Ooops You help a lot. Very, very thanks for the lesson ! I understood what to do, and also understood that still remains some type of problem in the solution that I intend to implement.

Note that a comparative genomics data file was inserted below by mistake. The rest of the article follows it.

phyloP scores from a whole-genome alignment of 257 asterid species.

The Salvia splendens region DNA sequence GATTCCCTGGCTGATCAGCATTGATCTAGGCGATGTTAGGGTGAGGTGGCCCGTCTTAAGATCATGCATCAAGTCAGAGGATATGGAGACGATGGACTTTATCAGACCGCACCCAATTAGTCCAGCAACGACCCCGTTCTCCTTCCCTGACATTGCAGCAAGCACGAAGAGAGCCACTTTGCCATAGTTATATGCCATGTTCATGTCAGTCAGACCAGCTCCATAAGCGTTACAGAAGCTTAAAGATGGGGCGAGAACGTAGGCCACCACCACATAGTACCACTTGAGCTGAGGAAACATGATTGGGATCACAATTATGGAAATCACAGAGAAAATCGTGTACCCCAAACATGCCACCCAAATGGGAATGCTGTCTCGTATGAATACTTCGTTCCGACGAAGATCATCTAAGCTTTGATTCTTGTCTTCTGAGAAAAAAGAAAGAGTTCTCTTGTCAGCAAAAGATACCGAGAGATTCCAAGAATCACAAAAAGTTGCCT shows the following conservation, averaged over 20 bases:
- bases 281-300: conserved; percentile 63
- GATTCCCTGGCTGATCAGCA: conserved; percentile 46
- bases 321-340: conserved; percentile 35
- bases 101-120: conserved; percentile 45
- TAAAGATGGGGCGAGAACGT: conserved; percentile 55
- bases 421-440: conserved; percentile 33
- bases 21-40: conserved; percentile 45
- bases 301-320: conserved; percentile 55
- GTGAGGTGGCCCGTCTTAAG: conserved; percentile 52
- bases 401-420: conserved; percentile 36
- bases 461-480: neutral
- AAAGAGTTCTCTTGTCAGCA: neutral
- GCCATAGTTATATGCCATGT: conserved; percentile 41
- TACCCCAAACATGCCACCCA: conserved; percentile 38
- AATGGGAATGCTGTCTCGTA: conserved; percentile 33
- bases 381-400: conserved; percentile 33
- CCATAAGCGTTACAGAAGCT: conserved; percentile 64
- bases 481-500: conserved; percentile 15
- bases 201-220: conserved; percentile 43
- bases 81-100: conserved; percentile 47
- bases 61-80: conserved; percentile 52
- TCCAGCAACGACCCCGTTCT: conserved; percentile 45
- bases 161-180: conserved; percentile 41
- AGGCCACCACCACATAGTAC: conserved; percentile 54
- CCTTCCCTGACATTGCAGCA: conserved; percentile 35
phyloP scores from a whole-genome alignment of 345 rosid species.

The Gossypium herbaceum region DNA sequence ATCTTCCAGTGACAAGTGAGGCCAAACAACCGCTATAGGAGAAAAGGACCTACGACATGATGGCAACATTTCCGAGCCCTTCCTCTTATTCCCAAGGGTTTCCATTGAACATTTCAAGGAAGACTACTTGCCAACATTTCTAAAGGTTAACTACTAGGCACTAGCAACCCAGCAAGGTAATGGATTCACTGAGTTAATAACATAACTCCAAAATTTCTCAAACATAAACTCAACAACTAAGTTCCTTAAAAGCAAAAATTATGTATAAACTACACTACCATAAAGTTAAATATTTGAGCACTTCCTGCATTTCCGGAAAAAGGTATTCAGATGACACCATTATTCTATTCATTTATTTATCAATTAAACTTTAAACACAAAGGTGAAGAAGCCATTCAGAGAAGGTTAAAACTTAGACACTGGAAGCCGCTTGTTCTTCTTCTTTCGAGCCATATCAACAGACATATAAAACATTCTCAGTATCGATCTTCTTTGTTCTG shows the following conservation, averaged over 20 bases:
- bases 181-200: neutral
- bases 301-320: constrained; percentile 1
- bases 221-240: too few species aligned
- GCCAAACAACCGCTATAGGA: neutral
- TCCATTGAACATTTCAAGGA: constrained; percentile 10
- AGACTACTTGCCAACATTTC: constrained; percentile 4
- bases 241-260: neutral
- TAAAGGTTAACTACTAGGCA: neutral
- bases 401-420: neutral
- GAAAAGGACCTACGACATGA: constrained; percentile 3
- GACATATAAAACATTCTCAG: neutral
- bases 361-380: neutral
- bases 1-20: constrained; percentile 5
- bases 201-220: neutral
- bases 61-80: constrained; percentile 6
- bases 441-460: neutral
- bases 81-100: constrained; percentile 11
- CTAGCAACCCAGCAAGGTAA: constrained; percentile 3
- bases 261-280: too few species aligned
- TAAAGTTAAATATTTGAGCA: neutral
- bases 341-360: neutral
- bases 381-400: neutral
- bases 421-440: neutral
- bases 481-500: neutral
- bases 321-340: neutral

MN. On 9/21/06, [EMAIL PROTECTED] <[EMAIL PROTECTED]> wrote: > > >------- Original Message ------- > > > > 2) How I will be able to connect in the SMTP server > if I only have the email > > account and I do not have the password? What do you > mean with "connect" ? > > Under "normal" circumstances, you would connect to > your local SMTP Server (or your ISP's) to send > e-mail. In your particular case, you want to connect > directly to the recipient's SMTP server. The first > thing to do is to find out the server's address, and > you do this by performing a DNS Query and checking > the MX (Mail Exchanger) record: You take the e-mail > address, split it on the '@' symbol, and take the > part on the right side -- that should be the > network's domain. You perform the MX record query > against this domain, and it should return the host > address of the SMTP server that serves that domain. > Note that this is not the same as trying to connect > directly to the domain name, as most of the time this > may not work. (I'm sorry I can't help with that > part, because I've never used TDNSQuery.) > > For example, suppose you have this list's address: > <email@example.com>. You take the domain part, > <elists.org>, and perform a DNS query for the MX > record, and the query returns the actual address of > the mail server that serves elists.org: > <mail.elists.org>. Once you have the SMTP server's > host address, you set that as the host property of > the TSMTPCli component, and then perform the SMTP > transaction as usual. > > One thing to understand is that connecting to a > remote SMTP server depends on that server accepting > you as a valid external server. This is important. > It means that if the SMTP server requires some sort > of authentication, and you are not a local user (and > therefore do not have valid credentials), you won't > be able to connect. > > That said, remote servers *should* allow external > connections when the recipient is local (how else > would the users ever receive mail from the outside > world?). I say "should", because there may be some > restrictions. For instance, the server may require > you to have a valid SPF record, or may perform some > look-up in anti-spam databases to make sure you are > not a known open-relay host, etc. Also, most, if not > all, major ISP networks block direct SMTP connections > from dynamic IP addresses (this includes Dial-Up as > well as Broadband connections). > > I hope this helps. > > -dZ. > > -- > To unsubscribe or change your settings for TWSocket mailing list > please goto http://www.elists.org/mailman/listinfo/twsocket > Visit our website at http://www.overbyte.be > -- To unsubscribe or change your settings for TWSocket mailing list please goto http://www.elists.org/mailman/listinfo/twsocket Visit our website at http://www.overbyte.be